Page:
Your pregnancy and baby guide

Coping with stillbirth

In 2013, 3,284 babies were stillborn in England and Wales. This means that the pregnancy lasted 24 weeks or more, but the baby was not born alive. In the same year, 1,423 babies died in the first seven days after birth. A cause cannot always be found for these deaths.  

Sometimes, a baby dies in the womb (called an intra-uterine death) and labour doesn't start. If this happens, you'll be given medicines to induce (start) the labour. This is the safest way of delivering the baby. It also means that you and your partner can see and hold the baby if you would like to.

Coping with your loss

It is an enormous shock to lose a baby in this way. You and your partner are likely to experience a range of emotions that come and go unpredictably. These can include disbelief, anger, guilt and grief.

Some women think they can hear their baby crying, and it's not uncommon for mothers to think they can still feel their baby kicking inside. The grief is usually most intense in the few months after the loss. Find out about coping with bereavement.

Some parents find it helpful to create memories of their baby – for example, by seeing and holding the baby and giving him or her a name. You may also like to have a photograph of your baby and keep mementos such as a lock of hair, hand and footprints, or the baby's shawl. All this can help you and your family to remember your baby as a real person and can, in time, help you come to terms with your loss.

You may also find it helpful to talk to your GP, community midwife or health visitor, or to other parents who have lost a baby. The stillbirth and neonatal death charity Sands can put you in touch with other parents who can offer support and information.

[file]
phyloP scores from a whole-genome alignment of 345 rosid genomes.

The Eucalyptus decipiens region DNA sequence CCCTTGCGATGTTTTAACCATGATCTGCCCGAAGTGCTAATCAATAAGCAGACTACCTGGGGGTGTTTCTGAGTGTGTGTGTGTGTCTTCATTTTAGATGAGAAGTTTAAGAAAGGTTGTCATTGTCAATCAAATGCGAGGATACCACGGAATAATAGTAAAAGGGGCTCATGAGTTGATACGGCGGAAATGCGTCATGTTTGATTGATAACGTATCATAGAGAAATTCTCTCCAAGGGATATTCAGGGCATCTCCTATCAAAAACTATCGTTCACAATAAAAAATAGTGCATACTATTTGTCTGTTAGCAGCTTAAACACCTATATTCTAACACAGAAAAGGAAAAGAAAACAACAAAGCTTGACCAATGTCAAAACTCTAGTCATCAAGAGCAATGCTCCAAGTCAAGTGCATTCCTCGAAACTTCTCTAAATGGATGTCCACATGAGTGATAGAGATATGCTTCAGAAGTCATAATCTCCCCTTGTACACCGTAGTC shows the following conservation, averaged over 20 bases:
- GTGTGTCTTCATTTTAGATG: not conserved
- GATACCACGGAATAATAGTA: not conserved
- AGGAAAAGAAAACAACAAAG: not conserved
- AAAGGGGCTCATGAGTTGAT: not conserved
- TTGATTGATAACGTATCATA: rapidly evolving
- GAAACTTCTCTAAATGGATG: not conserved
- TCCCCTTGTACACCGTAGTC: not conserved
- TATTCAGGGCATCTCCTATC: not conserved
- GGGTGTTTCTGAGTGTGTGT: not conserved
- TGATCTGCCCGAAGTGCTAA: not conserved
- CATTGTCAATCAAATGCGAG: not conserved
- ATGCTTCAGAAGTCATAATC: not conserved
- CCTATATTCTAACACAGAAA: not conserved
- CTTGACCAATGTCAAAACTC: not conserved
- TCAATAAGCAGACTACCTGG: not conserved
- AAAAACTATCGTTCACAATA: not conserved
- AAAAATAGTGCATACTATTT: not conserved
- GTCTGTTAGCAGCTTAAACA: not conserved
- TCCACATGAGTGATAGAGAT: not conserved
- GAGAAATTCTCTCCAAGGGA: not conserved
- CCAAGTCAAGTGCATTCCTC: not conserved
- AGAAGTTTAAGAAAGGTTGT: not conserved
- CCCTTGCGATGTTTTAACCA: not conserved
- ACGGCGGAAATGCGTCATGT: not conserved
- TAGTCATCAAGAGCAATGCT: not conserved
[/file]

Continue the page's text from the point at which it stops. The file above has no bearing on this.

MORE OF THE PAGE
A post-mortem examination

One of the first questions you're likely to ask is why your baby died. A post-mortem examination can often provide some answers, but sometimes no clear cause is found. A post-mortem may provide other information that could be helpful for future pregnancies and may rule out certain causes.

If it's felt that a post-mortem could be helpful, a senior doctor or midwife will discuss this with you. If you decide on a post-mortem, you'll be asked to sign a consent form.

When the post-mortem report is available, you'll be offered an appointment with a consultant who can explain the results to you and what they might mean for a future pregnancy.

Multiple births

The death of one baby from a multiple pregnancy (for example, if you were expecting twins) is very difficult for any parent. Grieving for the baby who has died while caring for and celebrating the life of the surviving baby brings very mixed and complex emotions. Often, the surviving baby is premature and receiving special care in a neonatal unit, which causes additional concern.

For information and support, you can contact The Multiple Births Foundation or Tamba, the twins and multiple births association.

Saying goodbye to your baby

A funeral or some other way of saying goodbye may be a very important part of coming to terms with your loss, however early it happens.

If your baby dies after 24 weeks of pregnancy, you will need to register the birth with the registrar of births, marriages and deaths, even if the baby was stillborn. The hospital may offer to arrange a funeral, burial or cremation. This may be free of charge or there might be a fee.

You may choose to organise a funeral, burial or cremation yourself. The hospital chaplain will be able to help you. You may prefer to contact someone from your own religious community, the British Humanist Association, The Miscarriage Association or Sands about the kind of funeral you want. You don't have to go to the funeral if you don't want to.

Many hospitals arrange a regular service of remembrance for all babies who die before or after birth. Again, you can choose whether or not you wish to attend.

Many parents are surprised by how much and how long they grieve for after losing a baby. Friends and acquaintances often don't know what to say or how to offer support, and they may expect you to get back to "normal" before you are ready.

Sands and The Miscarriage Association can put you in touch with people who have been through similar experiences and can offer support and information. has videos and written interviews of people talking about their experiences of stillbirth and neonatal death.

Page last reviewed: 19/03/2015
Next review due: 18/02/2018